The apparently random nature of the American serviceman's rampage through Afghan villages has raised questions about his mental state, and any vetting process potential recruits undergo before they are handed a firearm and deployed to the field.
To join the US military, recruits must first pass through a "Military Entrance Processing Station", where they undergo a two-day medical to determine suitability for a life in uniform. Exhaustive tests are carried out on their hearing, vision, and physical fitness. Medical records are pored over to uncover physical ailments. But would-be soldiers are asked a single question regarding their mental health: do they have "any history of counselling"?
Answer "no" and they are in theory deemed psychologically capable of serving their country in a war zone. Pass through basic training without raising major red flags, and they're likely to be green-lit for combat duty.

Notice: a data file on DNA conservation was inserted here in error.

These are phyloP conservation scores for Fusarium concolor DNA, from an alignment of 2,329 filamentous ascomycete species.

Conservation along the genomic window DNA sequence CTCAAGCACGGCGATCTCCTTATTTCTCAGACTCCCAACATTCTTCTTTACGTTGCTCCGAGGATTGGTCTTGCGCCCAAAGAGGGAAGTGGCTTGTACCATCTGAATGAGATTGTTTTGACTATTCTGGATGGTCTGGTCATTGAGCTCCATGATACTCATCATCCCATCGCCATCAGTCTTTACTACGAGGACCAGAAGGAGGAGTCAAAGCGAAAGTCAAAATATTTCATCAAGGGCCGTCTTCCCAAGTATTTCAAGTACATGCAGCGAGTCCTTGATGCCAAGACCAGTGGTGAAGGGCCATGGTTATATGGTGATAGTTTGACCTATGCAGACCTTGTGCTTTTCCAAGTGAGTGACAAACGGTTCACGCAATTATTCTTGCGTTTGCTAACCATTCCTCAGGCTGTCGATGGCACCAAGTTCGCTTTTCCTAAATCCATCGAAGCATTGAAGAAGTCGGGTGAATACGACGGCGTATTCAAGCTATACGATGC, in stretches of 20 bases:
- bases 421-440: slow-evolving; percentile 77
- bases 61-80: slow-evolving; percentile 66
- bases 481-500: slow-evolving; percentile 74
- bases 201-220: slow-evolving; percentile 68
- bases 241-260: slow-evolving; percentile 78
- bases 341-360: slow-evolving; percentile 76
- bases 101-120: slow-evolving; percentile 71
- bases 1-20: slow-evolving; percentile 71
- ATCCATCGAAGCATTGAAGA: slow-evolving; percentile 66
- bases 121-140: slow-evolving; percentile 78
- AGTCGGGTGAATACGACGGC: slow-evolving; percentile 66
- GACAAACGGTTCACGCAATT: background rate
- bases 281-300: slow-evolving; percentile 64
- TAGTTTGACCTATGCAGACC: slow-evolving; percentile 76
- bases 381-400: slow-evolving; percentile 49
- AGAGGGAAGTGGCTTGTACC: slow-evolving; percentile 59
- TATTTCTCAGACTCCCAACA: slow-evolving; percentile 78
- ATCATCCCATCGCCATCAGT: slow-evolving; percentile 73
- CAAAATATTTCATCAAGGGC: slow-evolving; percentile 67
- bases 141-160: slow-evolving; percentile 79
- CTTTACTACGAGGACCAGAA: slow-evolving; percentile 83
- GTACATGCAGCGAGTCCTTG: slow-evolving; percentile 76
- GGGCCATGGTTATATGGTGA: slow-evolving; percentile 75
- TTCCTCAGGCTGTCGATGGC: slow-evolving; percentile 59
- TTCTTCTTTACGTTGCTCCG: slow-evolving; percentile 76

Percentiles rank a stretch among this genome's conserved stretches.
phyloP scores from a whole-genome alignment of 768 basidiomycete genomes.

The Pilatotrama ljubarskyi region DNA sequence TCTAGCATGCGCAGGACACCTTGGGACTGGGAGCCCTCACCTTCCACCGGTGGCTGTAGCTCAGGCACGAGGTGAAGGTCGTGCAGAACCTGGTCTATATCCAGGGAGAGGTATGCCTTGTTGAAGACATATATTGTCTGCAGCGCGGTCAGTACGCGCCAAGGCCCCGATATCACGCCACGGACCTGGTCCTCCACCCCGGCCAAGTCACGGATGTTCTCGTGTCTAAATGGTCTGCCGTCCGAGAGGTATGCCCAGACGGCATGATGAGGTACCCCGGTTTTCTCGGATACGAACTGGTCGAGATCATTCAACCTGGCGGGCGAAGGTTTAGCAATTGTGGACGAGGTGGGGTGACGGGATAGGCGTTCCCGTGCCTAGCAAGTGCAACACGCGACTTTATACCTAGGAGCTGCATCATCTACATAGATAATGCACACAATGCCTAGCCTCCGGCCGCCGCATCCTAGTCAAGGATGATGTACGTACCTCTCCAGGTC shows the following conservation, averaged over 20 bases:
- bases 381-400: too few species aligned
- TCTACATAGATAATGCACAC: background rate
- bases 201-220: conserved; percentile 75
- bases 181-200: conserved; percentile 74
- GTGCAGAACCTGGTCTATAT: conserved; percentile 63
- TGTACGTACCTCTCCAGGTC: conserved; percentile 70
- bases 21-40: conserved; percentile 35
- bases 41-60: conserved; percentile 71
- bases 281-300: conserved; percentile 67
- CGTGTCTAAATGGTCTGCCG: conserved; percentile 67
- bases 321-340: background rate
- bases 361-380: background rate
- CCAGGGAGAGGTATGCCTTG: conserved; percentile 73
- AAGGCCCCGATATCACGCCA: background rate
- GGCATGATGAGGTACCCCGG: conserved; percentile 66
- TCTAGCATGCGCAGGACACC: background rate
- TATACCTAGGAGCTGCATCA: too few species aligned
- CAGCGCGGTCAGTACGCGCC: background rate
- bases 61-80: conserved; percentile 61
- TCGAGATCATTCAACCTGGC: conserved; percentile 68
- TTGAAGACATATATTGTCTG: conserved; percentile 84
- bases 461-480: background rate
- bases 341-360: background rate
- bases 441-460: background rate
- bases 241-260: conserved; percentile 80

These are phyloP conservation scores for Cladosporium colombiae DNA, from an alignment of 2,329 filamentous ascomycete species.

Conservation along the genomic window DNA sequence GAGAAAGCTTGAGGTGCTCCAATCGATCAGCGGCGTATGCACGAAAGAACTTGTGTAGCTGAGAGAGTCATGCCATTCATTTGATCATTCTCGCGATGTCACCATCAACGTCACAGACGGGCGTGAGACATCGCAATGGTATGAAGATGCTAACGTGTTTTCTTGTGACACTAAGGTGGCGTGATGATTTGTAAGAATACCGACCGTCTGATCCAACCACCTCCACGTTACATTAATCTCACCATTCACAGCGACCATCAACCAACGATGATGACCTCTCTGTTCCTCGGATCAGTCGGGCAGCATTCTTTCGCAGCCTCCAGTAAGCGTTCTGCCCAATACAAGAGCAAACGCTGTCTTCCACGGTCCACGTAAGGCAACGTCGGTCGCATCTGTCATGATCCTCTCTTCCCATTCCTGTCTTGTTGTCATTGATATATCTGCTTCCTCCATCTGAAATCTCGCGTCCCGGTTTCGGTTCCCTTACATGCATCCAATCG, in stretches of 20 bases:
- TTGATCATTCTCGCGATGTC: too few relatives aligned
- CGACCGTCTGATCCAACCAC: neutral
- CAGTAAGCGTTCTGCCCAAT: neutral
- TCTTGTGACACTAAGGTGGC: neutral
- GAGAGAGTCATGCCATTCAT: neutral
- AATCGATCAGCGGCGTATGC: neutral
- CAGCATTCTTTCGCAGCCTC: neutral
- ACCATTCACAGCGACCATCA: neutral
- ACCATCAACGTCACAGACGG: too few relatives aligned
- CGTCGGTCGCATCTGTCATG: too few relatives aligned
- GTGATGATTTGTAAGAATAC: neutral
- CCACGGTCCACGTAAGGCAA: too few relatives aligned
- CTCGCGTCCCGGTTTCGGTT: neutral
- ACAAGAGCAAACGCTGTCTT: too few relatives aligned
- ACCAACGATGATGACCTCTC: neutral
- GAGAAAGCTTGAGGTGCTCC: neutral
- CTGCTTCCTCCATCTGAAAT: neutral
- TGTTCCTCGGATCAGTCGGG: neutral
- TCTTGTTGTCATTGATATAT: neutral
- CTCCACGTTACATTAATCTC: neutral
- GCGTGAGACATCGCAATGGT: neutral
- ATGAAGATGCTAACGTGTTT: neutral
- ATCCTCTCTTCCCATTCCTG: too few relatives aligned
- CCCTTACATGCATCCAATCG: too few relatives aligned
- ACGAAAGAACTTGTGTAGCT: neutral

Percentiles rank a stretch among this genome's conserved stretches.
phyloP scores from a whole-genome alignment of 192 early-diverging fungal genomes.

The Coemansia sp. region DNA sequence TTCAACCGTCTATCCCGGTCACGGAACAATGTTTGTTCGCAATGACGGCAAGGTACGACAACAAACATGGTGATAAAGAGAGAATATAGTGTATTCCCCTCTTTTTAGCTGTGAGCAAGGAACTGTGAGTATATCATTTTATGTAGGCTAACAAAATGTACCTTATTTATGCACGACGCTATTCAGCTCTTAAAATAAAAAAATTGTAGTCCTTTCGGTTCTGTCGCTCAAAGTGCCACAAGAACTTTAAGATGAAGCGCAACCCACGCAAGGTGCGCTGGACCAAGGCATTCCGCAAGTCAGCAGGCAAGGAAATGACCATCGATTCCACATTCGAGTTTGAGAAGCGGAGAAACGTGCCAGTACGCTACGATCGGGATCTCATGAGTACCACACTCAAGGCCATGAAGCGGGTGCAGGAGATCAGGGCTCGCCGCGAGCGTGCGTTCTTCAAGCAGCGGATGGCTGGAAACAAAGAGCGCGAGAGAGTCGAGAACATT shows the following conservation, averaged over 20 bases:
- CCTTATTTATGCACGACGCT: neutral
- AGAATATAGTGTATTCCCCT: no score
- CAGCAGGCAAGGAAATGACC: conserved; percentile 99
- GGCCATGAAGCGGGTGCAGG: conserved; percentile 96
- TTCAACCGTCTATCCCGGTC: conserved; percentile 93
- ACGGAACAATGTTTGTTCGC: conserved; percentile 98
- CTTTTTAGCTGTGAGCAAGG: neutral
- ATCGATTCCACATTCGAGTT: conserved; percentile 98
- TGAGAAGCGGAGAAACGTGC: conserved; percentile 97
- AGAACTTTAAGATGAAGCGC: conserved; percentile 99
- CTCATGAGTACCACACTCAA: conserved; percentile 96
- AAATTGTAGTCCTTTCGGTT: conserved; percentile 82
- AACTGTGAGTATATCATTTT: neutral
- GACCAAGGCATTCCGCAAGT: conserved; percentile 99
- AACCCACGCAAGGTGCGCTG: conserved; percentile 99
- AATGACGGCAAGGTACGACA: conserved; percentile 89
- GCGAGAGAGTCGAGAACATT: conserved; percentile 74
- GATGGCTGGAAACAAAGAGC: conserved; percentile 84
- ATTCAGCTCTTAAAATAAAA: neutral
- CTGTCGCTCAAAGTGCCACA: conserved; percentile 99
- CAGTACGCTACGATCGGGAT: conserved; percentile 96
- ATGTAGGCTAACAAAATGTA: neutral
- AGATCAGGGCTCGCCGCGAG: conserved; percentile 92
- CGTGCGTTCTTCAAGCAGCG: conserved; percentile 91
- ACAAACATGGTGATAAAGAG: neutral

If you think that sounds like a slapdash approach, you are not alone. Even before this weekend's killings, a string of high-profile cases have called the US military's psychological safety net into question. Among them is Nidal Hasan, the army psychologist accused of the Fort Hood shootings, in which 13 people died. In the run-up to the 2009 incident, colleagues had raised concerns about his "paranoid" and "psychotic" behaviour.
Because the US military has been fighting two major wars for most of the past decade, post traumatic stress disorder rates have spiralled.
A report released by the US Army Public Health Command last week noted that the army's suicide rate increased by 80 per cent between 2004 and 2008. It is now twice the national average. Not long ago, Time magazine ran a cover story reporting that 100,000 troops a month seek counselling. It quoted an internal report saying that the US Army has just 414 psychiatrists, which represents a "critical shortage".
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